As a trained professional “mythologizer” I affirm humans as creatures who tell and resonate deeply to stories written with the deep poetic, metaphoric or allegoric meanings in our heart/body/soul/minds.  Often these myth last for decades or even centuries in one culture or many. They are called “Archetypal” to say that in fact they originate in the Universe , the sentient Kosmos itself as we “know” and experience it. They are our story and we connect with them because they carry images or forms or pictures in our minds with which we can relate and with which we are familiar, if only subconsciously or in of our dreams. They are ubiquitous and quotidian, common and daily.  In a movie recently one actor reminded another, “Movies are other people’s dreams.”  So it is with myth, legends and archetypes, and other states of mind.

As human we tell our stories; we love our stories; we elevate our stories into works of art and literature.  Hollywood, Bollywood and Disneyland are examples of huge industries built on story telling in myriad and diverse ways, styles, and genres. Collectively they reveal how critical this level of myth is to our human consciousness, from the earliest “dawn of civilization” to the present.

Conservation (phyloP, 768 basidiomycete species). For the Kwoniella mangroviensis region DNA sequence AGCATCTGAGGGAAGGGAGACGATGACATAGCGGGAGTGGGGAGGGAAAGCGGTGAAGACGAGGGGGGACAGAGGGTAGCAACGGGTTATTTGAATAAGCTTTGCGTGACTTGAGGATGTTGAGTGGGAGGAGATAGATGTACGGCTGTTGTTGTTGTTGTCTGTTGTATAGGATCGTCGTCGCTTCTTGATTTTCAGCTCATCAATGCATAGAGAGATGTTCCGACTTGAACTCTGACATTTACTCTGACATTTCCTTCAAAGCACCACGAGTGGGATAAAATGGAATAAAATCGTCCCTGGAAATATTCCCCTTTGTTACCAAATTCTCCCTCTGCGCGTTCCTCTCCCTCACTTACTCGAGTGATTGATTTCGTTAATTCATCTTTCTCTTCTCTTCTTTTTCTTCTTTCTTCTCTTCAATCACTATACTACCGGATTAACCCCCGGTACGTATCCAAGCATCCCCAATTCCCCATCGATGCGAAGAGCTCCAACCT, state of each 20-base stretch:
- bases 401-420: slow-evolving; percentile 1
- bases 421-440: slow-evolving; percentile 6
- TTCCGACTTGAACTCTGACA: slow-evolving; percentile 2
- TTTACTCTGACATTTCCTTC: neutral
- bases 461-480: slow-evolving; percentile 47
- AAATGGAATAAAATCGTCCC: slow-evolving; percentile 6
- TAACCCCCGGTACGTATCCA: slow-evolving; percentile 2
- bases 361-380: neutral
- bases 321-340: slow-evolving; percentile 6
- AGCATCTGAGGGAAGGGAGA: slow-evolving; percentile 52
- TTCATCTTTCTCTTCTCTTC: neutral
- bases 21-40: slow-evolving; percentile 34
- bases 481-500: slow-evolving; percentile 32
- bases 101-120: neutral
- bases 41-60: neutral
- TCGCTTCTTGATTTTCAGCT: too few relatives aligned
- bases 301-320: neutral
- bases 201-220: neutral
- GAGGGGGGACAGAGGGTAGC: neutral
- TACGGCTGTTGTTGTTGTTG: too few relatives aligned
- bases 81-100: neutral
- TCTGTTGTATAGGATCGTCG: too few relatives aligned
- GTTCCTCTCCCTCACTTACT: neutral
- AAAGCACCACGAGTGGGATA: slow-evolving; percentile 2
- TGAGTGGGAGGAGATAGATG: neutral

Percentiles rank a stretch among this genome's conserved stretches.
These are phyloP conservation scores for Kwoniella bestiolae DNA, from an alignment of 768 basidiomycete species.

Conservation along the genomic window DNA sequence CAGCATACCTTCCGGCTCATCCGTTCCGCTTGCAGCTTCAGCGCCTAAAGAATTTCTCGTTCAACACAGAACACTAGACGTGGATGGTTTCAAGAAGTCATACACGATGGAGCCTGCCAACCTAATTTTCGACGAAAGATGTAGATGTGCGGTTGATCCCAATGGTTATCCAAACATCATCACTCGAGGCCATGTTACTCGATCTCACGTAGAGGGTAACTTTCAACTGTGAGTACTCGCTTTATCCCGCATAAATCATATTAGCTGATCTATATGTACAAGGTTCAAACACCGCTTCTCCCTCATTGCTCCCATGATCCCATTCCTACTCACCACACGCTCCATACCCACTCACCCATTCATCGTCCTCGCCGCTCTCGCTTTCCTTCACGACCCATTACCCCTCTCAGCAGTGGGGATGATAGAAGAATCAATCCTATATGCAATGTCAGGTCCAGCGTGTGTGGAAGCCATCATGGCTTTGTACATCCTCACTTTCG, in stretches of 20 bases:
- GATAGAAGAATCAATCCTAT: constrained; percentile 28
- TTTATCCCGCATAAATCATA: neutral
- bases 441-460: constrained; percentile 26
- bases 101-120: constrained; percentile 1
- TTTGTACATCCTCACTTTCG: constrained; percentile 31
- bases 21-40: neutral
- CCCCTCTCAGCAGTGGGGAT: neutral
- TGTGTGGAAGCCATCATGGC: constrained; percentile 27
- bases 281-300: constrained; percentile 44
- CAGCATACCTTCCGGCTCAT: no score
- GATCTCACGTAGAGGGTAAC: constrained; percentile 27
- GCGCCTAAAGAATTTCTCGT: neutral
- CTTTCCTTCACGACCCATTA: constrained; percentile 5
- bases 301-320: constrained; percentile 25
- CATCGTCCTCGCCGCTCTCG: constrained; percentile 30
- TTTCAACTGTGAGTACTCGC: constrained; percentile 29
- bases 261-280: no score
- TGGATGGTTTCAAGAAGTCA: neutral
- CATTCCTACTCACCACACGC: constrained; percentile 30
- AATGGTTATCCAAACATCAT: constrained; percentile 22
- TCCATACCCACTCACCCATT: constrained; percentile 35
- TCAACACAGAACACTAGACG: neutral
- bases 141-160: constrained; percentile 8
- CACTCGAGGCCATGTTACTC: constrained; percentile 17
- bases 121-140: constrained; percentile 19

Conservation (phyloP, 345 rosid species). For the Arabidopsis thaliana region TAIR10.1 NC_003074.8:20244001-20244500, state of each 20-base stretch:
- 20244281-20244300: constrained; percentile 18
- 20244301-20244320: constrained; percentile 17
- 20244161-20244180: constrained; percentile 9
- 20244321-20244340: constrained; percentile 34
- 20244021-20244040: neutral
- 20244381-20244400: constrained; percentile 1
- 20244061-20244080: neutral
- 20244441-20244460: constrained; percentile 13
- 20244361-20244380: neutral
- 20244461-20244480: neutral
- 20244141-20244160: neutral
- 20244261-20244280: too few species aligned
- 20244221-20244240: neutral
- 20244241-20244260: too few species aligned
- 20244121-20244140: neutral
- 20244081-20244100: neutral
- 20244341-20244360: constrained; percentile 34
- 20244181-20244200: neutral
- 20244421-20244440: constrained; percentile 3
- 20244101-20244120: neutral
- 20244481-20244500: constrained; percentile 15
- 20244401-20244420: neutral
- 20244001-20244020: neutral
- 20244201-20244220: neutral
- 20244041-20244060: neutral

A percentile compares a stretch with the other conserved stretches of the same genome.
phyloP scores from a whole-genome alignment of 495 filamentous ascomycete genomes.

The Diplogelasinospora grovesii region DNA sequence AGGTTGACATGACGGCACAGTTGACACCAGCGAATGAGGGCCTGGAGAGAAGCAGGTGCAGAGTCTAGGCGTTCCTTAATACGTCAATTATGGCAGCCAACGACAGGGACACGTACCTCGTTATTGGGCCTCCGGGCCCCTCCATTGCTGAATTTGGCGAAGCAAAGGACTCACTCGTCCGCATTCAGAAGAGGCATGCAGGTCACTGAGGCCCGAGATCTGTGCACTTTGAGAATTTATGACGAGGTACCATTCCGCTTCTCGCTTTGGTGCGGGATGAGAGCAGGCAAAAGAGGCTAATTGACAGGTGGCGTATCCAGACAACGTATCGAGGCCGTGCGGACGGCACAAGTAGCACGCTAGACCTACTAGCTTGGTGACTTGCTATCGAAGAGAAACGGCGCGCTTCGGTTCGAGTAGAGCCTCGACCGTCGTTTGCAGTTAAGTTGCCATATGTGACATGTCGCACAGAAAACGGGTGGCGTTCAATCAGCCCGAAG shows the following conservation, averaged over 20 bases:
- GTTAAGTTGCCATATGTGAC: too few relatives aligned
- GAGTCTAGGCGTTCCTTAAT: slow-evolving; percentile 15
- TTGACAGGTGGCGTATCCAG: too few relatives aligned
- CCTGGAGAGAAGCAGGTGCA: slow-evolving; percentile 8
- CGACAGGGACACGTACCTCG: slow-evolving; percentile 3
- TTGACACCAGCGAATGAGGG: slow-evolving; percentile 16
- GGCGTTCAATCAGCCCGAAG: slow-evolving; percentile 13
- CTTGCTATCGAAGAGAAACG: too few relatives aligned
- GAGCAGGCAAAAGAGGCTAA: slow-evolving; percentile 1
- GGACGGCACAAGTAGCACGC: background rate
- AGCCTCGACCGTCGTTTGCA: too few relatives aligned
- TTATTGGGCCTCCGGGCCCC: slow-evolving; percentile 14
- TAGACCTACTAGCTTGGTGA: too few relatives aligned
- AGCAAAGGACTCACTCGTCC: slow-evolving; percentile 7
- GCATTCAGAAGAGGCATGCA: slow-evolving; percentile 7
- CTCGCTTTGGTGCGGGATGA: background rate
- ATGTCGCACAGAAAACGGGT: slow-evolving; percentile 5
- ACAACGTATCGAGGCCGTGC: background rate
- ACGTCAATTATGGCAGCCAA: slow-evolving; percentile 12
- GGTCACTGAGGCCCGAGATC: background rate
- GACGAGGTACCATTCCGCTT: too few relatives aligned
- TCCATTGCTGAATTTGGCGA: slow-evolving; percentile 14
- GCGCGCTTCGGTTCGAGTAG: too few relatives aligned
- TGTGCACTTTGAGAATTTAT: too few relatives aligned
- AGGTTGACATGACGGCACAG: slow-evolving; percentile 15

Clergy and coaches are commonly professionals who are both analysts or those that do critique of myth and their making.  I am one such coach priest.  The challenge to any who embrace ITo is to do this with compassion and insight to better communicate and understand our fellows and to expose logical fallacies as well..

To extrapolate hugely, the religion of tomorrow is the idea of how we update and continually re-create our own mythology. It is about transformation that includes and transcends yesterday’s meanings with today’s higher state of consciousness. IT is a map to overlay the territory of our psyches and use it to notice where the overlaps occur. As such it is a process that can go very deep and very broadly into my worldview while discerning others. What KW leaves out of his book, that I am currently reading, is the necessity of re mythologizing, as i call it. Perhaps he leaves that to others, as Mr. Dillard points out, the God language debate is complicated enough. But our mythic level of consciousness is not going away. I welcome the task personally and professionally to bring this awareness to each conversation I have, realizing we each have a gestalt of our past, the… Where we were when dimension, and the question I posed to Elfriede, what is it you want others to know about you, to ask about you?”